The Suzuki GSX-8S is offering big fun at a not-so-big price, and it’s set to give the other midsize nakeds a serious run for their money…
It’s an exciting time for those in the market for a midsize nakedbike, with plenty of new entrants to the segment to suit a range of budgets, from the sub-$10k CFMoto 700 CL-X models through to the nigh-$20k Triumph Street Triple and the Ducati Monster. Pricewise, this all-new Suzuki GSX-8S sits bang in the middle at $14,190 ride away, along with Yamaha’s MT-07 HO ($14,449 ride away) and Honda’s new CB750 Hornet (about $13,500 ride away).
When AMCN posted a few pics and videos on socials from the launch of the GSX-8S, there was a standout comment: “Lost me at parallel twin”, but that’s selling the 8S short. Sure, the GSX-8S isn’t quite as powerful as the four-cylinder GSX-S750, but it’s a thoroughly modern bike with ride-by-wire throttle allowing for the inclusion of three selectable ride modes, in addition to three-mode switchable traction control system, assisted and slipper clutch, two-way quickshifter and, of course, Euro 5 emissions compliance. But more important than all that, this midsize naked is a blast to ride.
The GSX-8S is powered by the same 776cc parallel-twin that’s used in the recently launched V-Strom 800 DE. In the 8S it makes a claimed 61kW (82hp) at 8500rpm and 78Nm of torque at 6800rpm, and thanks to a 270° crank it sounds and feels like a 90° V-twin. While those peak power and torque claims are shy of the four-cylinder GSX-S750’s 84kW (114hp) and 81Nm, they are well up on Suzuki’s slightly smaller midsize naked SV650, which makes 56kW (76hp) and 64Nm. And Suzuki reckons the 8S is the ideal bike for those looking to step up from the SV650… as well as for others who might be interested in downsizing from larger-capacity bikes.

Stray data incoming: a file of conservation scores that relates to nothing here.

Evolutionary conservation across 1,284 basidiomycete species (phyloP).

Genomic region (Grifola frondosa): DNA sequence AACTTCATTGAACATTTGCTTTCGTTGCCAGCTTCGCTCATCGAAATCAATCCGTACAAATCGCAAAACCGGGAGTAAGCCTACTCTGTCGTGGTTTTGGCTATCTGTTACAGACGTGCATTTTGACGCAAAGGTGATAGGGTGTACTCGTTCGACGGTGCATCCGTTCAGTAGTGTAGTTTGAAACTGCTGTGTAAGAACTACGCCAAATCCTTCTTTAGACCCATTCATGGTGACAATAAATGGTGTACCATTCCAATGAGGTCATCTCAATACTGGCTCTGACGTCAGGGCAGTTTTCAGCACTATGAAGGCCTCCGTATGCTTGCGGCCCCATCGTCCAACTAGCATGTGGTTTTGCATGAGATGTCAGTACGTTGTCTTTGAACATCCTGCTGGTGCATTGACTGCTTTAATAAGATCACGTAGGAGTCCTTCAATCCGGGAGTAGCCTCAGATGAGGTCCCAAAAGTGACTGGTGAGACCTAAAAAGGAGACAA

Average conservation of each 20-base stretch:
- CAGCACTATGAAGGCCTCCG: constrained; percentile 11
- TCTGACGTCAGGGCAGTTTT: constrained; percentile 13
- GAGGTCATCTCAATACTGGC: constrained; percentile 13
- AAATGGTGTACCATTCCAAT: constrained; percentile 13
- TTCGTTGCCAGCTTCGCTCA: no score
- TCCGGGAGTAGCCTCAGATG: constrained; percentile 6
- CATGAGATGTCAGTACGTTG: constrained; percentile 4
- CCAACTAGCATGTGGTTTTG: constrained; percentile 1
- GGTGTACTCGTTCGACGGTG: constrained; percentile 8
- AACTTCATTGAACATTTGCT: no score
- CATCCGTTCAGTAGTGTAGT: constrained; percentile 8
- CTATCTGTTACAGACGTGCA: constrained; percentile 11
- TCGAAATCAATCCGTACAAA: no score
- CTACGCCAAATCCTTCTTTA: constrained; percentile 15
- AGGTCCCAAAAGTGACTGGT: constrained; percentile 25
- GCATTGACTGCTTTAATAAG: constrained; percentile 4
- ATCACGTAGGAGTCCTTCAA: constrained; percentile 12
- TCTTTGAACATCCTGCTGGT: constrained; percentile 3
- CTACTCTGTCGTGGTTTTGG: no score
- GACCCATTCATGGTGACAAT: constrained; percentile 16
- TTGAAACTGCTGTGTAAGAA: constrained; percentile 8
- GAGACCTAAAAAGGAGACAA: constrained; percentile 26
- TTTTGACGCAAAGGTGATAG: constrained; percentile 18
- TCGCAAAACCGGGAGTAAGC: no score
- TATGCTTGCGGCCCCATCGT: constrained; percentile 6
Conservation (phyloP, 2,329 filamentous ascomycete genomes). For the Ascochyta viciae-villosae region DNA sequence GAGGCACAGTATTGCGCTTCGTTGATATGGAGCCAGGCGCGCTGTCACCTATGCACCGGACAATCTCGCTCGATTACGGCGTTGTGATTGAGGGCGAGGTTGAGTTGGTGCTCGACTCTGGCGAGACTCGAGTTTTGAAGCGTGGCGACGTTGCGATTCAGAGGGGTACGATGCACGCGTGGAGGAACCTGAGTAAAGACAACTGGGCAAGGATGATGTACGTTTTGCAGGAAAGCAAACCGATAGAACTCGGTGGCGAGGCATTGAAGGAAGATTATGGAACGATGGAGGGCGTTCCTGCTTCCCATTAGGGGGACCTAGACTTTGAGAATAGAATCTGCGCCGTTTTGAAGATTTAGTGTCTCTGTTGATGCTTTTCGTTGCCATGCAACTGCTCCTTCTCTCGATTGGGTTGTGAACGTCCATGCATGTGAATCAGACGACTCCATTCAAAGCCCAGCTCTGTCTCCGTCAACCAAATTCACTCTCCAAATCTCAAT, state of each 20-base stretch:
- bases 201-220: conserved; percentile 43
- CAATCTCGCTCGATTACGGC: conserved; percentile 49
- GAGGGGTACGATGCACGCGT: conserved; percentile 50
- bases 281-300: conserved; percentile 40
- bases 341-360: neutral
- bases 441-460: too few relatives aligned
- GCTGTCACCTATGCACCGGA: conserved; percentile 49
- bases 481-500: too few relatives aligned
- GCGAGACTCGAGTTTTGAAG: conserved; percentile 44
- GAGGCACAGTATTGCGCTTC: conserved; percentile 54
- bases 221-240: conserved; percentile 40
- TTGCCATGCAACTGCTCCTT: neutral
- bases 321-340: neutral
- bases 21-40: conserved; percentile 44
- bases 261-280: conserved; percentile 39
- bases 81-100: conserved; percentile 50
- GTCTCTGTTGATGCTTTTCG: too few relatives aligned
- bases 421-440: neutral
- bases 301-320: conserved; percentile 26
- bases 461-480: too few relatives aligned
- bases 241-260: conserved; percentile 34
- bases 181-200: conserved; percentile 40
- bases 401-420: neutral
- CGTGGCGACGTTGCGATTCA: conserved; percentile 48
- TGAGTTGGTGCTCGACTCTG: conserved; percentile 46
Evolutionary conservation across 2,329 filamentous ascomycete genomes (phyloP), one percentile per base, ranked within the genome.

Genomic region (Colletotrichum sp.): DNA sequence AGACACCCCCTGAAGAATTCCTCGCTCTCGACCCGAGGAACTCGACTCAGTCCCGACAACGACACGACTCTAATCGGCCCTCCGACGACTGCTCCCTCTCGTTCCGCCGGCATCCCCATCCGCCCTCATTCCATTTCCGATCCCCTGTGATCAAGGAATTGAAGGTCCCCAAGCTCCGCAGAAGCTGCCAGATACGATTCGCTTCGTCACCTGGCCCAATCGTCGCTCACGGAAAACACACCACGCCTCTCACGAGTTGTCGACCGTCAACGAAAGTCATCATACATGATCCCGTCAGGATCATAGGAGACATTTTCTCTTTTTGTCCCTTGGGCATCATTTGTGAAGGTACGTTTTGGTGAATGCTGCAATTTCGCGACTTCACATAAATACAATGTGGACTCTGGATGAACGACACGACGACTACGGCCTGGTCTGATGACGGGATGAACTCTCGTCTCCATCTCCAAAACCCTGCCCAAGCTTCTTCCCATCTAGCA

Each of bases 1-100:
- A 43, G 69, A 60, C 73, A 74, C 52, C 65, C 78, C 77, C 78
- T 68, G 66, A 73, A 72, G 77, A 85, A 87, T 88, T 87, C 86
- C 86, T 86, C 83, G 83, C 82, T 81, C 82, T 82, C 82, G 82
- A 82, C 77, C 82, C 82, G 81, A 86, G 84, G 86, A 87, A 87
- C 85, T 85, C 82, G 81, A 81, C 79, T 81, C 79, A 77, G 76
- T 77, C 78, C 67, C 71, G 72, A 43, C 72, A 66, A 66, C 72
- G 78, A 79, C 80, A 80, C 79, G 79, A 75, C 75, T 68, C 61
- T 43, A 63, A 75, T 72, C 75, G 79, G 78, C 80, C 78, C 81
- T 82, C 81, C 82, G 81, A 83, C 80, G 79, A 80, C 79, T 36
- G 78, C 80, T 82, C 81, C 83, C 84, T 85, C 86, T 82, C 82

The Aussie launch of the GSX-8S included both road and track riding, the latter no doubt to prove that this new midsize nakedbike has what it takes to be more than just an urban commuter and a weekend runabout.
The road ride started off with a run through morning traffic along the Sunshine Coast before heading west through farmland and into the hills to Kenilworth. We turned south towards Mount Mee before finishing up at Clear Mountain for the night. The route was a good 300km and ideal for sampling a new bike, offering a good mix of roads and conditions, and with Lakeside booked for the following day there was no need for dubious on-road shenanigans.
The overall dimensions of the GSX-8S are similar to Suzuki’s GSX-S750 and GSX-S1000 models, with the same steep 25° rake angle but slightly more trail (104mm up from 100mm) for better stability. It’s a fair chunk lighter than its siblings with a kerb weight of 202kg, which is 10kg and 12kg lighter than the 750 and 1000 models respectively, and it feels it when you throw a leg over and lift it off the stand. The 810mm seat height is about class average and the seat itself is narrow where it meets the tank, and I could easily get both feet flat on the ground, while the wide handlebar is positioned at a height that allows for an upright riding position that’s well suited to daily riding duties through traffic.
The benefit of the GSX-8S’s three selectable ride modes became immediately obvious on the first section of the ride. The A, B and C modes stand for Active, Basic and Comfort, and although all three offer access to the engine’s full power, they change the power and torque delivery significantly: C mode has a dulled throttle response that takes any snatchy feeling out of the driveline; B mode offers snappier throttle response; and A mode is almost abrupt but still with well-sorted fuelling.
Swapping between ride modes and traction control settings is a piece of cake, thanks to the simple switchgear that consists of a mode button and up/down buttons on the left switchblock, and the selected settings are clearly displayed on the bright five-inch colour TFT display. Thankfully, the selected ride mode and TC settings are retained when you switch the engine off, so you don’t have to go through the whole process every time you start the bike. Incidentally, the GSX-8S has Suzuki’s Easy Start system, which means so long as the bike is in neutral and the ignition is on, you only need briefly tap the starter button to fire up the engine; it’s a minor benefit, but one that improves the day-to-day ownership experience.
The engine itself offers plenty of torque from low in the rev range, and it pulls cleanly from below 3000rpm. However, the midrange is where most riders will spend most of the time, with that torque peak of 78Nm coming in at 6800rpm. The engine itself feels smooth, no doubt thanks in part to the 270° crankshaft and to the two balancers positioned at 90° to the crankshaft, which Suzuki says is a first for a production motorcycle.